In court, the judge orders Chris to stay away from Rhianna.  Furthermore, he is prohibited from communicating with her, except regarding issues related to their daughter.  A week later, Chris calls Rhianna and when she answers, she clicks the “record” button on her iPhone.  Chris proceeds to tell her how sorry he is and how he just wants another chance.  He says “I love you, I’m coming over right now to show you how much I love you and you better let me in, or else.”  When she hangs up, Rhianna calls the police, plays the recording for them, and has Chris arrested for violating the order of protection.

 

Prior to March 2014, Rhianna would not have been able to use that recording to prove that Chris had violated the order of protection by harassing communication.  The old version of the Illinois Eavesdropping Act provided that a person could be arrested for recording someone, private or public, without their knowledge or consent.  The law was one of the most restrictive in the United States. The law not only restricted recording of private individuals but also public individuals and occurrences.  As a result, under the old law, it was illegal to record, for example, public debates, protests, or interactions between the public and police officers.

Continue reading

Question: Can your prior acts of violence, abuse, or harassment be used against you in an order of protection hearing?
Answer: It depends on which side of the litigation you are on.

 

/post

 

Just kidding.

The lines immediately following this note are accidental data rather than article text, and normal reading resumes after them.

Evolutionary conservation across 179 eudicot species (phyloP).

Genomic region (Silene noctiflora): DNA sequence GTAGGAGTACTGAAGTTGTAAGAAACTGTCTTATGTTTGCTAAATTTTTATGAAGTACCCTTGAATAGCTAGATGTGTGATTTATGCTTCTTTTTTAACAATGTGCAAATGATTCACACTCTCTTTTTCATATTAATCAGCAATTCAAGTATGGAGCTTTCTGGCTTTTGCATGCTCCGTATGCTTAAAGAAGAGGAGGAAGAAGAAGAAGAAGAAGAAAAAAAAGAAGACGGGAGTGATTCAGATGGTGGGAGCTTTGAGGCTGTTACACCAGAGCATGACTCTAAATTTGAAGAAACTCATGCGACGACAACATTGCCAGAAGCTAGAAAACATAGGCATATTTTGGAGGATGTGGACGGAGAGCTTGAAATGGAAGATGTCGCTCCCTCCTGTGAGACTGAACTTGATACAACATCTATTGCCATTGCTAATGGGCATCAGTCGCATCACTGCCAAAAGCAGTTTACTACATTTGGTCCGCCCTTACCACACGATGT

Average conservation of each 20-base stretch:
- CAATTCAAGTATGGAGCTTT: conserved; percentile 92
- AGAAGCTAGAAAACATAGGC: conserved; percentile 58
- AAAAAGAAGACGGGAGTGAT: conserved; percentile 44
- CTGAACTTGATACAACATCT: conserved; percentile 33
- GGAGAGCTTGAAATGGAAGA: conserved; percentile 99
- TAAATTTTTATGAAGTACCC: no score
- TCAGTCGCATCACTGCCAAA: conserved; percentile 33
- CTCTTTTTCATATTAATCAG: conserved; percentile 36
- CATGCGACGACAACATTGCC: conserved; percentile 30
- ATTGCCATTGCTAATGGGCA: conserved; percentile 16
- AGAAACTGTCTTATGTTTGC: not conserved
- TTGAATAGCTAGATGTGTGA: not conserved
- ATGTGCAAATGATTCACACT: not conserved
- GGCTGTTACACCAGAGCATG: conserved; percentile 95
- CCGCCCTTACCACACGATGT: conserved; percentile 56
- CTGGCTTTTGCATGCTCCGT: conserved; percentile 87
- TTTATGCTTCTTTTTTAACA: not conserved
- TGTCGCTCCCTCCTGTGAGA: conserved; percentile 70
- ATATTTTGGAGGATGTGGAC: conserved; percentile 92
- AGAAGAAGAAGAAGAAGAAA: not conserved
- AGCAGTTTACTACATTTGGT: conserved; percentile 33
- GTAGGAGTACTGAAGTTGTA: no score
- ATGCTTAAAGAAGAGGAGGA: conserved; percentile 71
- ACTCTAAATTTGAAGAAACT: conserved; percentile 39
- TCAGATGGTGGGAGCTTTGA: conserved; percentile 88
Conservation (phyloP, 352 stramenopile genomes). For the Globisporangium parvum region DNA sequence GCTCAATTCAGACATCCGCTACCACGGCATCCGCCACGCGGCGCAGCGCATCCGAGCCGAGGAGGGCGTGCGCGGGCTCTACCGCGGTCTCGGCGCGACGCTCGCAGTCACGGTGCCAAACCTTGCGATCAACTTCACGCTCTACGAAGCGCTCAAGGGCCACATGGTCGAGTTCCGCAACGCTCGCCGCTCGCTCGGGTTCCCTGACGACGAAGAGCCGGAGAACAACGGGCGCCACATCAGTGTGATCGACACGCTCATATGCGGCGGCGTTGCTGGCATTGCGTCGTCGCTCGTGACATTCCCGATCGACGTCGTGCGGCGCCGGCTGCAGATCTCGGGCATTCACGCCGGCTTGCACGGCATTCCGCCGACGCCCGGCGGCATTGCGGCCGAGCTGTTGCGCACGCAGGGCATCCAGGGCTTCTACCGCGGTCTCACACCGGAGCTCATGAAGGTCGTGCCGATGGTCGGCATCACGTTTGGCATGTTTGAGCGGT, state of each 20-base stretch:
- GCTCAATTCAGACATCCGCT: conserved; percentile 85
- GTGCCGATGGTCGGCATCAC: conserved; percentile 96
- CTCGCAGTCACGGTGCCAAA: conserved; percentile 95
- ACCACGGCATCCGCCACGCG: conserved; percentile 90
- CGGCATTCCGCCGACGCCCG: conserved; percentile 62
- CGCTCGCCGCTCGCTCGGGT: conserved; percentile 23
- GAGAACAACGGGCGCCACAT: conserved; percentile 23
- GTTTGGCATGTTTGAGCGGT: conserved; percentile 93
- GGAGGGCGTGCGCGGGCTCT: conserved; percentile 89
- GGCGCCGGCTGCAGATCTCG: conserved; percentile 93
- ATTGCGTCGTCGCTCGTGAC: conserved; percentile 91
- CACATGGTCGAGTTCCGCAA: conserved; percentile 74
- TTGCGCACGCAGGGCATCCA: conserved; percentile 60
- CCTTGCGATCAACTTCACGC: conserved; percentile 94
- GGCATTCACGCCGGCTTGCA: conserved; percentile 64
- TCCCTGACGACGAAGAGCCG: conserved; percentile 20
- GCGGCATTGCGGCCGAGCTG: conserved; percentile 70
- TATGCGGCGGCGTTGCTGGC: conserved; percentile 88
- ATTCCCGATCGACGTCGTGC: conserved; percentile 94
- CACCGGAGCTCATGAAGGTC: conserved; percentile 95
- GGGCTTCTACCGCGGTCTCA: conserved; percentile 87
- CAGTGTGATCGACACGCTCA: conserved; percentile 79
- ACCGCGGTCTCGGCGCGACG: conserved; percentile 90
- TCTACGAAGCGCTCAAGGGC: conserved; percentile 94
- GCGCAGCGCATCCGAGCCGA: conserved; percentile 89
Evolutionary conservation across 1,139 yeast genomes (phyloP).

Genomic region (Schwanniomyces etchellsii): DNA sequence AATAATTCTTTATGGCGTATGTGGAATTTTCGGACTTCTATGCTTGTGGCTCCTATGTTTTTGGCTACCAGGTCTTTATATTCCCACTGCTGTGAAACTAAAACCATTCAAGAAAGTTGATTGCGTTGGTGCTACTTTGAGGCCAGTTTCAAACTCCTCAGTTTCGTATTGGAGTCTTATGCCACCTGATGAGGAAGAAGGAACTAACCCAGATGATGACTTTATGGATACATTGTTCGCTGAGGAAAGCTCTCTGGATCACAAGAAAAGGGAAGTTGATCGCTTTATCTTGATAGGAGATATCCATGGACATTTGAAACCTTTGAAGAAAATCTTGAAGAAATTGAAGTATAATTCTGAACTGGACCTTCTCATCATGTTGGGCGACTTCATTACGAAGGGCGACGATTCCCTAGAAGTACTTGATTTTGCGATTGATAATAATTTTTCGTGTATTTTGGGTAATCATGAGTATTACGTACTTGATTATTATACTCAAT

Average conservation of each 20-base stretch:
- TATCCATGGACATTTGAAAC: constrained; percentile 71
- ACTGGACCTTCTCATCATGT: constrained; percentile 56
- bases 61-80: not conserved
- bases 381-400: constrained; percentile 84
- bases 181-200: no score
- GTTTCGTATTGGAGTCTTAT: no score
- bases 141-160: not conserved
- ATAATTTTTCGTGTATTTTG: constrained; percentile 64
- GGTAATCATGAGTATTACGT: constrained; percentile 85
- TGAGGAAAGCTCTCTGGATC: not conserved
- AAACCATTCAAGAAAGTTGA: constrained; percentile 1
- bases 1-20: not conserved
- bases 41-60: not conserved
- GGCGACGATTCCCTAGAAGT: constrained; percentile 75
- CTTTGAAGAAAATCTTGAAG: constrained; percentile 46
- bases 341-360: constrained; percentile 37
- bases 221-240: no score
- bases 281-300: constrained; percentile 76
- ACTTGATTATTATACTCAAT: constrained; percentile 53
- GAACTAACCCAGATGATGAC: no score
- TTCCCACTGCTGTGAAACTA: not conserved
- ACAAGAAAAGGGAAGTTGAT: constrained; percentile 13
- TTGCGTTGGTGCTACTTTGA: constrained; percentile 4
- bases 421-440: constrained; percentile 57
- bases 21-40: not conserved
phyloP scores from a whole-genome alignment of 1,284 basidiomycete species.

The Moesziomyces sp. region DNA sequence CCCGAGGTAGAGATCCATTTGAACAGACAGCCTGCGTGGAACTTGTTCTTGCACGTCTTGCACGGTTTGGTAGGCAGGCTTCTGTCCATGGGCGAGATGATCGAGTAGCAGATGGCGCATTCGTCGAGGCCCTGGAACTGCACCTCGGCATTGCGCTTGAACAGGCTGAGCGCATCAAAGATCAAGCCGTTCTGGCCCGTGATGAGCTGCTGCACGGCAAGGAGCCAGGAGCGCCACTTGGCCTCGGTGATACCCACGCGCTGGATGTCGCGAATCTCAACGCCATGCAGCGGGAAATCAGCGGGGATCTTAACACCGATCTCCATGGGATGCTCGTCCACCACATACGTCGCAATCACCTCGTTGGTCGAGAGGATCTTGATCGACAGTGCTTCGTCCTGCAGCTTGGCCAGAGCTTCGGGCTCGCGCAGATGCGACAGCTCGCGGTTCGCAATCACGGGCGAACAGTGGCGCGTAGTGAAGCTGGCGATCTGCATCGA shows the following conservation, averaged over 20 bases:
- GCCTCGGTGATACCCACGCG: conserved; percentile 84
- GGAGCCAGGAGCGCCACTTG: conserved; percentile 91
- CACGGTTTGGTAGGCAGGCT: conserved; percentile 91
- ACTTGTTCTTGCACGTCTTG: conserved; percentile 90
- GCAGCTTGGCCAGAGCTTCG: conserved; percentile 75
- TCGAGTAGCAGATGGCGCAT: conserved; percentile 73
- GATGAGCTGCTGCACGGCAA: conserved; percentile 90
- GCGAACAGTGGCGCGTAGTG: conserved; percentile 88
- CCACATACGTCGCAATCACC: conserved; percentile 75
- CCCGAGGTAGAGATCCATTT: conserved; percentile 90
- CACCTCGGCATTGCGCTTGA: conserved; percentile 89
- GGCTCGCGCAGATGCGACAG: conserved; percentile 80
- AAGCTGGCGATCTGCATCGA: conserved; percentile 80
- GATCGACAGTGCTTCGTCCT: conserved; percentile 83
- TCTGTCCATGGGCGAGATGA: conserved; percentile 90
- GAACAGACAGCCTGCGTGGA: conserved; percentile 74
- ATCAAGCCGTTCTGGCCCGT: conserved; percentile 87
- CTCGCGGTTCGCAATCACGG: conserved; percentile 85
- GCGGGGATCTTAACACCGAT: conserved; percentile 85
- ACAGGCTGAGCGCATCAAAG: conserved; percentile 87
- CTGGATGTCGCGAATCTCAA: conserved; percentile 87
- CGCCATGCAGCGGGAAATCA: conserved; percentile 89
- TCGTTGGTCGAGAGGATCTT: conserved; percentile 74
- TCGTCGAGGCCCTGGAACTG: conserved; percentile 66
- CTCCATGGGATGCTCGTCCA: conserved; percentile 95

An order of protection is a civil remedy in which a person can ask a judge for protection from an abusive family member or significant other. Generally speaking, in order to obtain an order of protection, a person must show that he or she has been abused or harassed, and that such abuse or harassment is not likely to stop unless the court takes action. An order of protection can help to stop abuse and prohibit contact as well as make someone stay-away, attend counseling, pay child support, or vacate your home, among other things. If a person violates an order of protection, he or she can be arrested and charged with a crime.

 

Because orders of protection often entail allegations of violence, it is not unusual for each of the parties to want to talk about all of the bad things that the other person did in the past.

 

As an example, let’s assume that Britney files for an order of protection against Kevin. Britney is therefore the “petitioner,” and Kevin is the “respondent.” In her petition, she details five prior incidents over the last few months in which Kevin has physically abused her, sometimes in the presence of their two children. Moreover, Kevin has a history. Last year, Kevin’s ex-girlfriend filed a police report because Kevin broke into her house and punched her. However, she did not press charges.

 

Kevin would like to point out that Britney is not that innocent, either. About three years ago, Britney pled guilty to misdemeanor battery for slapping her then-boyfriend, Justin.